In The Name of GOD Central Pain Syndrome

In The Name of GOD Central Pain Syndrome

In The Name of GOD Central Pain Syndrome HR Saeidi MD Associate Professor of NeurosurgeryKUMS Central Pain Syndrome Pain associated with lesions of the CNS

The clinical picture is similar regardless if the pts suffered a massive injury/stroke or a minor one The common feature is a steady, constant, burning, dysesthetic, or achy pain

Content outline Cord central pain Brain central pain Post stroke Thalamic Spinal Stenosis MS, Parkinsons, Misc Theories of pathogenesis

Spinothalamic injury Pathways that carry pain & temperature sensations Most accepted theory Lemniscal injury & release of the spinothalamic system Less recognized Neurologic abnormalities

Numbness incomplete Sensory abnormalities variable Abnormality of superficial touch, temperature & pain Decreased sensory position sense Spontaneous & evoked pain Abnormalities in gait (sensory ataxia) Cord Central Pain Essentially a young mans disease Reported incidence is 6% to 94% Etiology and level or completeness of lesions did not

correlate with presence, severity, or quality of pain Cord Central Pain Etiology Trauma number one cause Cord infarction AVM Neoplasm Iatrogenic Inflammatory

Congenital Cord Central Pain Onset of symptoms may be delayed after the causative event The longer the delay in pain onset, the more likely that a syrinx is present Syrinx must be identified & treated to prevent ND

Cord Central Pain Spontaneous steady pain Spontaneous neuralgic pain 1/2 of patients have severe pain Steady & neuralgic components predominate Brain Central pain Results from HI Stroke: most common AVMs

Neoplasm MS Syringobulbia Abscesses Brain Central Pain Brainstem lesions Most common vascular cause of pain is Wallenbergs synd (lateral medullary synd) Brain lesions

Dejerine-Roussy synd(thalamic pain synd) Brain Central Pain Steady & evoked pain predominate HI & craniotomy rarely result in central pain Onset may be immediate or delayed Medical treatment

Antispasmodics: Baclofen, tizanidine Anticonvulsants TCAs NSAIDs Opioids? Intrathecal

Opioids Baclofen Clonidine Surgical Treatment Rhizotomy Cordotomy / Cordectomy Useful for lancinating and evoked pain Dorsal root entry zone (DREZ) lesions Helps with radicular pain

Central Pain Syndrome Treatment Neuromodulation SCS Deep brain stimulation Spinal Stenosis

Technically categorized as central pain Probably has ischemic etiology in classic case Classic description Neurogenic claudication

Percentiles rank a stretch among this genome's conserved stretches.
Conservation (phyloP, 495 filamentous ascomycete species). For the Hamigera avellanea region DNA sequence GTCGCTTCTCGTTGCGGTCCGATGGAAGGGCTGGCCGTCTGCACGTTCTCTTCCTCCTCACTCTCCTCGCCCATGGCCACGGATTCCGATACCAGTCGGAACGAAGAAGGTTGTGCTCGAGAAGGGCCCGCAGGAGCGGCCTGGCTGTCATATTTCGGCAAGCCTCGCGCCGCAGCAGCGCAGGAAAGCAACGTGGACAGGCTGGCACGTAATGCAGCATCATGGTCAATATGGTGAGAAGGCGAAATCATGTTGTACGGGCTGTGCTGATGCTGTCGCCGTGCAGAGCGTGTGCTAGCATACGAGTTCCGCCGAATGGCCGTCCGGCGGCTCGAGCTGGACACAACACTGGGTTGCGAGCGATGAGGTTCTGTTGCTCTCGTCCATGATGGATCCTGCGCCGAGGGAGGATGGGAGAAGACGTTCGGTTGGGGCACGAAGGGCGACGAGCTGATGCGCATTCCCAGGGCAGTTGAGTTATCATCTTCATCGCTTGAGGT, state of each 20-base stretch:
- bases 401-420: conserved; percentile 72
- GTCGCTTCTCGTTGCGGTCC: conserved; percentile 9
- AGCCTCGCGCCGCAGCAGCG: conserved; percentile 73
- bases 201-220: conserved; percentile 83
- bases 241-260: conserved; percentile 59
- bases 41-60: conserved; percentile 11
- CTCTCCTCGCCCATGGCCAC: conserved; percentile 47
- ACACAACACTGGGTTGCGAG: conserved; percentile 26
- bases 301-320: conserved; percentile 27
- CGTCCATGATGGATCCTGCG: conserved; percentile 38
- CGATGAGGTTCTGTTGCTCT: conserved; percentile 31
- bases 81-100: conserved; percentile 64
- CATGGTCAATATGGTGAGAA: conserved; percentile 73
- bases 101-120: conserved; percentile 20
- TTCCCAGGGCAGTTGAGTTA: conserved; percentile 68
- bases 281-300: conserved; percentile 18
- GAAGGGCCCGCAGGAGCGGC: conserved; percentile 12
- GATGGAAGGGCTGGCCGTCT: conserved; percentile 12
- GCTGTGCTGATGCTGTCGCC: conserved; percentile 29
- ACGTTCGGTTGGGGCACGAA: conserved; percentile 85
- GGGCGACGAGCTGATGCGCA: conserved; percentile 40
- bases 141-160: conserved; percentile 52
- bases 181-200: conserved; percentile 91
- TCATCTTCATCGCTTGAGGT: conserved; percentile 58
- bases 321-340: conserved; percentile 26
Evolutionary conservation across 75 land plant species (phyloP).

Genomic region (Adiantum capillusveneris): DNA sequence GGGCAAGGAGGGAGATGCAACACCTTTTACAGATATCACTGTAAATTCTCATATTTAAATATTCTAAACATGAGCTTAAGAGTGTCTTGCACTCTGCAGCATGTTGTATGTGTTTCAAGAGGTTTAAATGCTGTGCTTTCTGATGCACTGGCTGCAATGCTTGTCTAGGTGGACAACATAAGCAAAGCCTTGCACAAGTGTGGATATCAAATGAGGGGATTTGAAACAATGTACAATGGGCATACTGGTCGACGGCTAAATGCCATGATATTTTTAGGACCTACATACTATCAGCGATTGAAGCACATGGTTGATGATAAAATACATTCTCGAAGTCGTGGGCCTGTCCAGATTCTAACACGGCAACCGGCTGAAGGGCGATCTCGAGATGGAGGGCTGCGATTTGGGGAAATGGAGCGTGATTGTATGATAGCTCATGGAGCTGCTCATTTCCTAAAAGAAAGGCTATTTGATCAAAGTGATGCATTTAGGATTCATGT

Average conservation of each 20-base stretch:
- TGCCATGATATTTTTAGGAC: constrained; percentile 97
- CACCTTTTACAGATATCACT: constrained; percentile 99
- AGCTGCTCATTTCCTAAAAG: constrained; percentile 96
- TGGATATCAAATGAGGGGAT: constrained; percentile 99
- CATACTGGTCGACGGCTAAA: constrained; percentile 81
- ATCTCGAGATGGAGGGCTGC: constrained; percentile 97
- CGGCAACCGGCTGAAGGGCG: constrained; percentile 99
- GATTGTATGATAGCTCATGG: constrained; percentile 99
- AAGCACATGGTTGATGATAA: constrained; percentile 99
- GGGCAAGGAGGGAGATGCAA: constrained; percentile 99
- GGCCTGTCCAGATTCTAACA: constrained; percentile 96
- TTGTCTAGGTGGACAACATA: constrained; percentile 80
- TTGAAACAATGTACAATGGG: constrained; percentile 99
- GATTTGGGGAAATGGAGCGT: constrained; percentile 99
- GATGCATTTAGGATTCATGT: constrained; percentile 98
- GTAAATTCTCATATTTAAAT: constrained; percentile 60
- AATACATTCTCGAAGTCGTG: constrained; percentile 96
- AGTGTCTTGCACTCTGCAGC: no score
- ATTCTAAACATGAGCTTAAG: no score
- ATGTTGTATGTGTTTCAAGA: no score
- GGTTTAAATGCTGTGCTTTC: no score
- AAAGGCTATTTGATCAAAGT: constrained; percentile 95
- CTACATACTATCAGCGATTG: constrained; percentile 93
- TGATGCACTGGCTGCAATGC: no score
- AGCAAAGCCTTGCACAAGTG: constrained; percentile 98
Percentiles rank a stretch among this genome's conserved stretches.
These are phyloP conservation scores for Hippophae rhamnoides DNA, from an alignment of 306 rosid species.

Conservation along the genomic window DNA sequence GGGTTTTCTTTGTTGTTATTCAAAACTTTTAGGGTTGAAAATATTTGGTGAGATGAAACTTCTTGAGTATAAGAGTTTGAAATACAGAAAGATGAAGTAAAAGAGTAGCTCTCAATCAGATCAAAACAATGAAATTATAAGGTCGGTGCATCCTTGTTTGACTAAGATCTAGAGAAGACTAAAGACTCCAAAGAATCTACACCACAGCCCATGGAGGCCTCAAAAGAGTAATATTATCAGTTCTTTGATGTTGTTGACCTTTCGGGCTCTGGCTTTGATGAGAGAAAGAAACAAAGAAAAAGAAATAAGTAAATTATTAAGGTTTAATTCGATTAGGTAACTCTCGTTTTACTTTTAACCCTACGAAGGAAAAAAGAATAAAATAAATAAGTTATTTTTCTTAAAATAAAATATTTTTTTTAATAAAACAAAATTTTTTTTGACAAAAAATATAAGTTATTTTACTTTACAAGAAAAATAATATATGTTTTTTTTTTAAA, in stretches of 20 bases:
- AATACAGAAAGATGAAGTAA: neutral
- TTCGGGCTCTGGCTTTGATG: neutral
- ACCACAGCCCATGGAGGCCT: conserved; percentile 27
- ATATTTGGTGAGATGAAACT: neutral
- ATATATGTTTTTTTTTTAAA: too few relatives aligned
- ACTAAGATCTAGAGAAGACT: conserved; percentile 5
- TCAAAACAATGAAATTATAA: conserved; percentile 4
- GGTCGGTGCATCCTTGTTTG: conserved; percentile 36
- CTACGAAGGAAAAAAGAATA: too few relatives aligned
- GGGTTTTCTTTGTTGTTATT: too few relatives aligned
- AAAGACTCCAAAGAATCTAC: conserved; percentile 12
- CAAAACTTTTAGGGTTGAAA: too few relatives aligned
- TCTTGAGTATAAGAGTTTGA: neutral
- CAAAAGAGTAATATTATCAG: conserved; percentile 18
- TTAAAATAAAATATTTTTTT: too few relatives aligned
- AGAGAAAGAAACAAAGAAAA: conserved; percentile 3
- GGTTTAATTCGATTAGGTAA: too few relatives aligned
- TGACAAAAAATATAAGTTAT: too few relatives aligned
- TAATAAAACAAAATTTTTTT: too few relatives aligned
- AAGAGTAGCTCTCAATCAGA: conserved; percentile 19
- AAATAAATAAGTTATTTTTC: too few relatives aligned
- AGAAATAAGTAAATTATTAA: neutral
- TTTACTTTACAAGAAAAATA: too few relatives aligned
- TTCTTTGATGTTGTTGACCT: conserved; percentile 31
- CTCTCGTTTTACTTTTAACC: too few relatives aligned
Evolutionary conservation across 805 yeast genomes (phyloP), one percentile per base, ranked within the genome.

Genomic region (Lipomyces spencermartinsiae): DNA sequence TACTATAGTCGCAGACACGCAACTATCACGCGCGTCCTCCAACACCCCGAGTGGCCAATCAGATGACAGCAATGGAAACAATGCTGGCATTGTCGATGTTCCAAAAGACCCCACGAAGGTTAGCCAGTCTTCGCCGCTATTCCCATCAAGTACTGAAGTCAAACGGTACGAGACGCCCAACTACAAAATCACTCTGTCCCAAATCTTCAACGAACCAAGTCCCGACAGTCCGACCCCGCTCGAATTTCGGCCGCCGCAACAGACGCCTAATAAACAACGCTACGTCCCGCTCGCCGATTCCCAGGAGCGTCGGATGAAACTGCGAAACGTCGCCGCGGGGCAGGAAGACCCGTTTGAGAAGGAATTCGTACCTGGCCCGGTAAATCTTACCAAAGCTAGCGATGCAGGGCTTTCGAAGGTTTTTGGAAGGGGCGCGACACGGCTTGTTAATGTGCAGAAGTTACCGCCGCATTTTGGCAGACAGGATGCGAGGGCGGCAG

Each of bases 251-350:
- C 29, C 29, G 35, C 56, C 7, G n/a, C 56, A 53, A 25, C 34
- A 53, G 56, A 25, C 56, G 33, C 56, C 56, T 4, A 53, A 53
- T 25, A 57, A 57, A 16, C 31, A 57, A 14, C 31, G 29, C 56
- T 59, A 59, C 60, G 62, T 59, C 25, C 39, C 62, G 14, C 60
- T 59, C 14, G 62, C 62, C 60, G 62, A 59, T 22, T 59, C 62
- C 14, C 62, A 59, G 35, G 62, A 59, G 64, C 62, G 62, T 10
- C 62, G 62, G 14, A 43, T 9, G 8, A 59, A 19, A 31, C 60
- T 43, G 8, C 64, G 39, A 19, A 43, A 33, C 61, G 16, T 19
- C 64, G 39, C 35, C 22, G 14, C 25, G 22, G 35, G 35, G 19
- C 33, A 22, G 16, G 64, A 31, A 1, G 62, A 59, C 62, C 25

Not necessary to walk to have pain Stenotic canal (< 10 mm) causes root Ischemia producing leg cramps Dont Forget Cervical Spinal Stenosis May involve single root or cord

Cervical myelopathy Muscles affected with weakness Weakness, atrophy & fasciculations) Cervical injections may be risky Spinal Stenosis

Compression syndromes of cauda equina & cord Single root or cauda equina Abnormally narrow spinal canal Acquired Spondylosis & HDL Arthritic proliferation Ligamentous hypetrophy

Congenital (short pedicles) Remember Differential Diagnoses Root and cord problems may be confused with: Supraspinatus tendinitis Acromoclavicular pain Cervical ribs

Must exclude neoplasms Epidemiology of MS 42-65% of patients with MS have pain

Trigeminal neuralgia often cited Not all pain is central 20 % have nociceptive musculoskeletal pain Paresis Spasticity

Peripheral neuropathy Psychogenic pain is rare Pain not related to depression or disability Most Common MS Pain

Nonparoxysmal extremity pain Dysesthesias Burning Aching pain Pricking Stabbing Squeezing

Pain Characteristics Lhermitte sign Classical of MS Produced by bending neck forward Paresthesias or dysesthesias Radiate down back to extremities Bilateral Can be painful

Types of Central Pain in MS TN 5% Brain stem demyelination Usual TN is peripheral

Paroxysmal Pain (lancinating) 6% Pain Quality Burning Toothache Like Pricking/Stabbing MS Pain continued Painful tonic seizures - 2% of patients Spreading paresthesias

Affected spinal segments Evoked by light touch or movement Occur with exacerbation of cord symptom Non-sensory Symptoms of MS 50% of patients Paresis Ataxia Bladder dysfunction

Parkinsons Disease Movement disorder Rigidity Bradykinesias Tremors Off periods Defective postural control Cognitive problems

Depression Pain and PD 43% have sensory symptoms Pain Tingling Numbness

Pain is common complaint - 29% Poorly localized cramping Aching sensation Burning - 11% Muscle spasms 12% Epilepsy 3% have pain

Unilateral pain in face, arm, leg, trunk Head pain

Abdominal pain Brain Tumors Rarely produce central pain Thalamic tumors generally dont cause pain

Remember: Brain tumors can produce headache Metastatic lesions can produce pain Thanks for your Attention

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